I began to read quote #10 from Chapter 1, page 7 of BAsics—“Look at all the beautiful children who are female in the world…” People listened intently. “...surrounded on every side, and insulted at every moment, by a society and a culture which degrades women, on the streets, in the schools and workplaces, in the home, on a daily basis and in countless ways.” We don’t have to live this way. A different world is possible. We need a revolution.

A number of people approached as I stepped away from the bullhorn. I sold copies of the “Declaration: For Woman’s Liberation and the Emancipation of All Humanity” and the current issue of Revolution newspaper. People asked about the quote, some knew something about Bob Avakian—most did not. A woman thanked me for being there and talked about how important it was to confront the reality that women are under assault in every way imaginable in this country and it is getting worse. “What kind of revolution are you talking about?” she asked. I turned to page 69 and handed her BAsics. She read the passage and said, “Communism didn’t work. We need to try something new.” She bought a copy of the Declaration. Another woman said that she did not think the demo was angry enough—that everything is getting worse for women in the world and people should be a lot more upset.

The rally became a march and went the few blocks to police headquarters at One Police Plaza. Protesters chanted and confronted police across barricades before the crowd, which included a brass band, left police headquarters and took to the street. The police scrambled, afraid the protesters might try to take the Brooklyn Bridge. Some in the crowd chanted “Take the bridge! Take the bridge!” But the procession marched past the entrance to the bridge and into the streets of lower Manhattan, leaving knots of debate and wrangling in its wake.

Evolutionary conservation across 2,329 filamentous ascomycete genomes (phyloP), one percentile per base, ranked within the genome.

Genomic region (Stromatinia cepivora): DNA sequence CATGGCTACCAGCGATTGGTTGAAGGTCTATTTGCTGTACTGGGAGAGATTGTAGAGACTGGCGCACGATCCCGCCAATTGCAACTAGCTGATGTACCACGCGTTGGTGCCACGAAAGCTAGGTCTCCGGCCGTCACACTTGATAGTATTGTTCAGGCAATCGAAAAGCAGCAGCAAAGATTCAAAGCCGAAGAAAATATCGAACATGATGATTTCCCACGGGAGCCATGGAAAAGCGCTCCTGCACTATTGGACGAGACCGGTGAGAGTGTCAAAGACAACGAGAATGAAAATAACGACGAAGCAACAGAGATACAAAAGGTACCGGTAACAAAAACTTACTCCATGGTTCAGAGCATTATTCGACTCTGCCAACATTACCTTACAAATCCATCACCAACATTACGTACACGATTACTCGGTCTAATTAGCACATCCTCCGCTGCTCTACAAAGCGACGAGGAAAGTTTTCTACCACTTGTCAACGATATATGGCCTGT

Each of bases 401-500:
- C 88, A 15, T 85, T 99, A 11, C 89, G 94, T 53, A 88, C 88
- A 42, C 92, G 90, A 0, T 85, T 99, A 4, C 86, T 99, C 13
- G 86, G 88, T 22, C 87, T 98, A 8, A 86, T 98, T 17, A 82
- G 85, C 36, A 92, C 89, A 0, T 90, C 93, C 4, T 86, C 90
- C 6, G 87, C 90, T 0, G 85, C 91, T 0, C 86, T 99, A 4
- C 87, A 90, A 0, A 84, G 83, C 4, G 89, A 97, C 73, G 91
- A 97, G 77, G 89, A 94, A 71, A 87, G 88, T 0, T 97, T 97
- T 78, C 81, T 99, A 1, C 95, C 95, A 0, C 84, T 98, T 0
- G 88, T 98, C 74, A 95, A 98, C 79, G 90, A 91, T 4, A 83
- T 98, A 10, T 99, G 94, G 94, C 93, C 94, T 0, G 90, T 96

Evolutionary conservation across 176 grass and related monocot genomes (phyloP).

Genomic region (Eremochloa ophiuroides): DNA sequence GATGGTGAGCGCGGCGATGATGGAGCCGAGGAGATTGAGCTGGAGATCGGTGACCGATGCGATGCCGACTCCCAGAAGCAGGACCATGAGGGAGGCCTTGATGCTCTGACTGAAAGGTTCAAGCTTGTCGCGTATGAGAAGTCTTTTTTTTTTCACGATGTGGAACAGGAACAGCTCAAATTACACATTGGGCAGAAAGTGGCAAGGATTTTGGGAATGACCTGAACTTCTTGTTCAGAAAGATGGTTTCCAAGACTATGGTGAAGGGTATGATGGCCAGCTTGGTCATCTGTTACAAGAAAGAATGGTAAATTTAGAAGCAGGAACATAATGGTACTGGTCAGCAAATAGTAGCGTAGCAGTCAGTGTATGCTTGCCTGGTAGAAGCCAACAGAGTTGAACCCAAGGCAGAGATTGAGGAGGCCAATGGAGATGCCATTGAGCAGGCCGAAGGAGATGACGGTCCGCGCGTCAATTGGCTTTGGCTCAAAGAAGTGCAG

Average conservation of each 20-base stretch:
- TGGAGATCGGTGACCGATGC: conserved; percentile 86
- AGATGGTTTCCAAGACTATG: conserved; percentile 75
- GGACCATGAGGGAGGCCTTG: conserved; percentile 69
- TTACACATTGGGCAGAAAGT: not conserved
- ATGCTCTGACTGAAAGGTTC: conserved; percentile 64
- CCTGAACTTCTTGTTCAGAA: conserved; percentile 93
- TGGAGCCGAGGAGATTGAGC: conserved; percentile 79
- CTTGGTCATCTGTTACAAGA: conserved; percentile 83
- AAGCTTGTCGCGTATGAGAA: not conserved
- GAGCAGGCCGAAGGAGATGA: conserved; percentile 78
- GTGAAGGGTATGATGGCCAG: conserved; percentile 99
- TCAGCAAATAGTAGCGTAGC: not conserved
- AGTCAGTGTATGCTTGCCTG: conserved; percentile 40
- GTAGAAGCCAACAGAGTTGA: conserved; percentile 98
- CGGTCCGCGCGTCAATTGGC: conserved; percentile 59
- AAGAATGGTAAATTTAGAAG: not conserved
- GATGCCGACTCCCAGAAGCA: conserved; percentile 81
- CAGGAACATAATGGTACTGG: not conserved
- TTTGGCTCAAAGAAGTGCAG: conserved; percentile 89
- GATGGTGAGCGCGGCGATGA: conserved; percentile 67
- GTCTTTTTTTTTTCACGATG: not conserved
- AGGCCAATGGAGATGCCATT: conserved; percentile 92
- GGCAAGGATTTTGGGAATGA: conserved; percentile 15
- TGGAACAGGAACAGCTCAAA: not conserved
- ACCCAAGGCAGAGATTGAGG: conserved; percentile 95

• • •

Saturday morning, May 28—I’m standing on the sidewalk outside the housing projects in Harlem with a sister and brother who read Revolution newspaper and are studying BAsics. The sister talks about how sexual assault is part of how the police operate in the projects and every young woman has to fear being in a situation where she is alone with the police. I recall a story from three years ago when another brother and I were walking along 125th Street to the subway stop carrying signs calling out the murder of Sean Bell by police. We had just finished a day in the street. A woman in her early 30s hurries to catch up with us—“I hate those motherfuckers!” she said in a voice filled with hurt and anger. She had been drinking but was not drunk. She pointed to the bruises around her neck. “They did this, the police, because I wouldn’t have sex with them.” Now tears were running down her face. “I’m a human being—they got no right to do this. I hate them.” She told us we were right to stand up against them.

Another quote from BAsics is echoing through my thoughts now. #10, Chapter 2, page 43:

“It is right to want state power. It is necessary to want state power. State power is a good thing—state power is a great thing”—in the hands of the right people, the right class, in the service of the right things: bringing about an end to exploitation, oppression, and social inequality and bringing into being a world, a communist world, in which human beings can flourish in new and greater ways than ever before.”